"I don't have psychological problems." --Madrigal

    "When you write about shooting Polemarch in the head, that's more like a first-person view, like you're there looking down the sight of the gun." --Utisz

    David Wong, regarding Chicago
    Six centuries ago, the pre-Colombian natives who settled here named this region with a word which in their language means "the Mouth of Shadow". Later, the Iroquois who showed up and inexplicably slaughtered every man, woman and child renamed it "Seriously, Fuck that Place". When French explorer Jacques Marquette passed through the area he marked his map with a drawing of a brownish blob emerging from between the Devil's buttocks.

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    Quote Originally Posted by Osito Polar View Post
    Or farther east, in this case.



    What I said was that he was a Southerner. You seem to be making the assumption that people at the time were so polarized that a Northerner couldn't win in the South and vice versa regardless of who was the better candidate.
    Not at all. I'm saying that Jackson had a lot of Southern support, and that the North was not entirely hostile to him, either. Jackson signed the Indian removal act in 1830, and in any case his policy on Indians was well known by that point. He went on to win even more Northern states in 1832. It does not seem to have been an issue that the North had much of a problem with.

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    Quote Originally Posted by Slab_Bulkhead View Post
    Not at all. I'm saying that Jackson had a lot of Southern support, and that the North was not entirely hostile to him, either. Jackson signed the Indian removal act in 1830, and he went on to win even more Northern states in 1832. It does not seem to have been an issue that the North had much of a problem with.
    Again, I don't get how that had anything to do with the issue of whether or not he was a Southerner.
    "I don't have psychological problems." --Madrigal

    "When you write about shooting Polemarch in the head, that's more like a first-person view, like you're there looking down the sight of the gun." --Utisz

    David Wong, regarding Chicago
    Six centuries ago, the pre-Colombian natives who settled here named this region with a word which in their language means "the Mouth of Shadow". Later, the Iroquois who showed up and inexplicably slaughtered every man, woman and child renamed it "Seriously, Fuck that Place". When French explorer Jacques Marquette passed through the area he marked his map with a drawing of a brownish blob emerging from between the Devil's buttocks.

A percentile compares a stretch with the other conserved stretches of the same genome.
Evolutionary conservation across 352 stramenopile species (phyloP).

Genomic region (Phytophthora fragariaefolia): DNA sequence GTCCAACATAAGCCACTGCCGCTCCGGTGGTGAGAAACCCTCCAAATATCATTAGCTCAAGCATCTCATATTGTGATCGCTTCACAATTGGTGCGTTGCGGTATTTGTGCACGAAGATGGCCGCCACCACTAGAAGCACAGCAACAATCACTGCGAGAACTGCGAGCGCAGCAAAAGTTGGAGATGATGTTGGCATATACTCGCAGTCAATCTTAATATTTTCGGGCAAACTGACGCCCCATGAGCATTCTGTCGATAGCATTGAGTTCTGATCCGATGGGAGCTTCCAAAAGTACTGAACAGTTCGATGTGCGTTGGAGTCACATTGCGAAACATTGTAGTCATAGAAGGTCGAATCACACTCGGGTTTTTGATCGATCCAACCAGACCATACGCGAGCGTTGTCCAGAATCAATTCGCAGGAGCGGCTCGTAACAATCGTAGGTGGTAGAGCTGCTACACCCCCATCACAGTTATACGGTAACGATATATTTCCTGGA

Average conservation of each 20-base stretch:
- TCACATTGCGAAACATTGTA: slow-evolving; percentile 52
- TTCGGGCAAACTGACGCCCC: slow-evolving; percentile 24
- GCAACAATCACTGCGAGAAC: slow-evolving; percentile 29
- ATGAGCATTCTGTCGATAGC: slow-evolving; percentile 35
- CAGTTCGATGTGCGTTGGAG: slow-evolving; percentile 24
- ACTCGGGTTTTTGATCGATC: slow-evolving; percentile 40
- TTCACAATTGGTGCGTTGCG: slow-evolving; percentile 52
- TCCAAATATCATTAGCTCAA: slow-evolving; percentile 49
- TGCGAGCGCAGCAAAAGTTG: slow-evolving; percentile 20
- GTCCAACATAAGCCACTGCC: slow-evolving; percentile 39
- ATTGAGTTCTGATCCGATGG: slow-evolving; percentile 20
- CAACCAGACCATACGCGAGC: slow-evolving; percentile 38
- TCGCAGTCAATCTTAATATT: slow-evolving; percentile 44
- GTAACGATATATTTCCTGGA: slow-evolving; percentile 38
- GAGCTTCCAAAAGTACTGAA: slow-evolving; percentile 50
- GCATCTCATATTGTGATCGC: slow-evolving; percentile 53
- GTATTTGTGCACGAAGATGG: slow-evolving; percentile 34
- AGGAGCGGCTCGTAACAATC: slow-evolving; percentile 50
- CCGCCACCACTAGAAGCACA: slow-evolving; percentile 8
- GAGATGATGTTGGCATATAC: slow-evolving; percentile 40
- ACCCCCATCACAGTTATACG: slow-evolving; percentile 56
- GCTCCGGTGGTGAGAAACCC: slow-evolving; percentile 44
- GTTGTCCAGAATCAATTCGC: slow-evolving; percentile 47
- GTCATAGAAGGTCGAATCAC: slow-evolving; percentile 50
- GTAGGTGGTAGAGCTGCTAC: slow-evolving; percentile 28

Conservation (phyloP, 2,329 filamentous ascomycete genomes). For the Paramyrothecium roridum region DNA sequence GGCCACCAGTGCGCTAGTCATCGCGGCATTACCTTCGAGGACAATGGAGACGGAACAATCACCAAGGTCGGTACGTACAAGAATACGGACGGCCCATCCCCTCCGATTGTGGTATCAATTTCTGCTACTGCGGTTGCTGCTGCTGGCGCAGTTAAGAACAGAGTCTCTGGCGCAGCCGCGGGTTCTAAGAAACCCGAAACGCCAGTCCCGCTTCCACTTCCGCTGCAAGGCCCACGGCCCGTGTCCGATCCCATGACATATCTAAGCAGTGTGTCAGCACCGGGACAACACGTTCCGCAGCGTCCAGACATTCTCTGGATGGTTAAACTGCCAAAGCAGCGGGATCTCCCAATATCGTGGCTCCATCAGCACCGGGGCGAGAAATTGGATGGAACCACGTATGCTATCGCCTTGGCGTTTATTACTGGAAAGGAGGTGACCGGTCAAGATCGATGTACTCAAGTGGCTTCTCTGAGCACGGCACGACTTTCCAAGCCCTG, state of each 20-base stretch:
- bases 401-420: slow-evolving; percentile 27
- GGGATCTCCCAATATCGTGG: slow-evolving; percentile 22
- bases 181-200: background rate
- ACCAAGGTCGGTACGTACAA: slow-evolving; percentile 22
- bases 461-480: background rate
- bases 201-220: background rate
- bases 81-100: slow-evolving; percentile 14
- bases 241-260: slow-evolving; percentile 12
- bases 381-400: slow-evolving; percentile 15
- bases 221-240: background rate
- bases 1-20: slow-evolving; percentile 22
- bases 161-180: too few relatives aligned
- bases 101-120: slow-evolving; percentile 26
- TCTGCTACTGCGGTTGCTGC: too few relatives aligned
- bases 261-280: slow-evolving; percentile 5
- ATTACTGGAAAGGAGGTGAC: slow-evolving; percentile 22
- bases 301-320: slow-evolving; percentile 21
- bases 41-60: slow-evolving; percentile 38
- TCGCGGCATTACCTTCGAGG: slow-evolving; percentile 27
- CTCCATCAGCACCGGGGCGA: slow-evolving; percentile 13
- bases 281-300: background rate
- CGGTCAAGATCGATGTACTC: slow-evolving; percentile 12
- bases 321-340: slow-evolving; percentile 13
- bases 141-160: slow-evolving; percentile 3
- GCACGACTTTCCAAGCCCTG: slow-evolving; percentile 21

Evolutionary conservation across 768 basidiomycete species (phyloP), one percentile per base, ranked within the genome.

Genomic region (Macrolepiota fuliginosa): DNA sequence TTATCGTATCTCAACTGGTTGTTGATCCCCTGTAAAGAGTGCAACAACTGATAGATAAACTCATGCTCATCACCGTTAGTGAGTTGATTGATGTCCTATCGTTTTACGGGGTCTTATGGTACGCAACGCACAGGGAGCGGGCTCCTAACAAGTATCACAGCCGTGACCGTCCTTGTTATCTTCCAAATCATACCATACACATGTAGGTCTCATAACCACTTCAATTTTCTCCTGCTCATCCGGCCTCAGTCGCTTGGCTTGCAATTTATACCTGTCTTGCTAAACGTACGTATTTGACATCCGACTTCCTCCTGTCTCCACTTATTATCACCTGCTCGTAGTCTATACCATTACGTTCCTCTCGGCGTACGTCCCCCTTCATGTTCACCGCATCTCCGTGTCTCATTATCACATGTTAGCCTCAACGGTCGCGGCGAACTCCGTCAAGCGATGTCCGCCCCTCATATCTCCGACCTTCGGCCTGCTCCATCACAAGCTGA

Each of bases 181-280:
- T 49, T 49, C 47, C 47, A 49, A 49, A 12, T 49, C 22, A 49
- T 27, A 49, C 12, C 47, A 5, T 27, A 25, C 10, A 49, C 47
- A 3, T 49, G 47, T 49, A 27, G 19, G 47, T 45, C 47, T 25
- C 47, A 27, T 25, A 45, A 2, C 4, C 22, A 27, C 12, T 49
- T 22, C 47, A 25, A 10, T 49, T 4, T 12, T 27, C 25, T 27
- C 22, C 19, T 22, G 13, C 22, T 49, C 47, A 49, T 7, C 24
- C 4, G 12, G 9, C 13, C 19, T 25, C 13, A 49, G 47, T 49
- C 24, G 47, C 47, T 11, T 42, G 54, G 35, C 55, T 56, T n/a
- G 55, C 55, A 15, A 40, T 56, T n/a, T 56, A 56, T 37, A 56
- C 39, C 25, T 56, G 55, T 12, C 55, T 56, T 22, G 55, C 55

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    Quote Originally Posted by Osito Polar View Post
    Again, I don't get how that had anything to do with the issue of whether or not he was a Southerner.
    Well, his policies do not appear to have been anathema to Southern voters of the time, and he was born in a Southern state.

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    Quote Originally Posted by Slab_Bulkhead View Post
    Well, his policies do not appear to have been anathema to Southern voters of the time, and he was born in a Southern state.
    Hence I was saying that he was a Southerner.

    Your move.
    "I don't have psychological problems." --Madrigal

    "When you write about shooting Polemarch in the head, that's more like a first-person view, like you're there looking down the sight of the gun." --Utisz

    David Wong, regarding Chicago
    Six centuries ago, the pre-Colombian natives who settled here named this region with a word which in their language means "the Mouth of Shadow". Later, the Iroquois who showed up and inexplicably slaughtered every man, woman and child renamed it "Seriously, Fuck that Place". When French explorer Jacques Marquette passed through the area he marked his map with a drawing of a brownish blob emerging from between the Devil's buttocks.

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    Quote Originally Posted by Osito Polar View Post
    Hence I was saying that he was a Southerner.

    Your move.
    I would say he was a Southerner, but he was not unacceptable to Northerners.

    I disagree with the man's politics but you have to respect his skill and intelligence.
    I think both him and Polk were bastards (even by the standards of the times they lived in), but they were also successful at accomplishing their own goals, and there is a certain grudging admiration for that. It seems to have been made easier by the fact that what they wanted was politically popular.

    Agression in general seems to be quite politically popular, at least until the point is reached where things start to seem more evenly matched. Most people don't seem to have much of a moral objection to quick and easy displays of domination, even if there is no moral justification for the initiation of such acts. If it starts to look hard, that's when public opinion begins to shift. But, that's another story.

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    In terms of New England native American/colonial relations, they started off like this around 1637 --

    https://en.wikipedia.org/wiki/Pequot_War

    Things didn't get a lot better from there.

    https://en.wikipedia.org/wiki/King_Philip%27s_War

    In short, they were terrified of native Americans based on these events. Many homes from that time period are built to maximize their defensibility against attackers. There are protected areas on the second story of the home where people could hide out and fire at the outside from cover.
    "I don't have psychological problems." --Madrigal

    "When you write about shooting Polemarch in the head, that's more like a first-person view, like you're there looking down the sight of the gun." --Utisz

    David Wong, regarding Chicago
    Six centuries ago, the pre-Colombian natives who settled here named this region with a word which in their language means "the Mouth of Shadow". Later, the Iroquois who showed up and inexplicably slaughtered every man, woman and child renamed it "Seriously, Fuck that Place". When French explorer Jacques Marquette passed through the area he marked his map with a drawing of a brownish blob emerging from between the Devil's buttocks.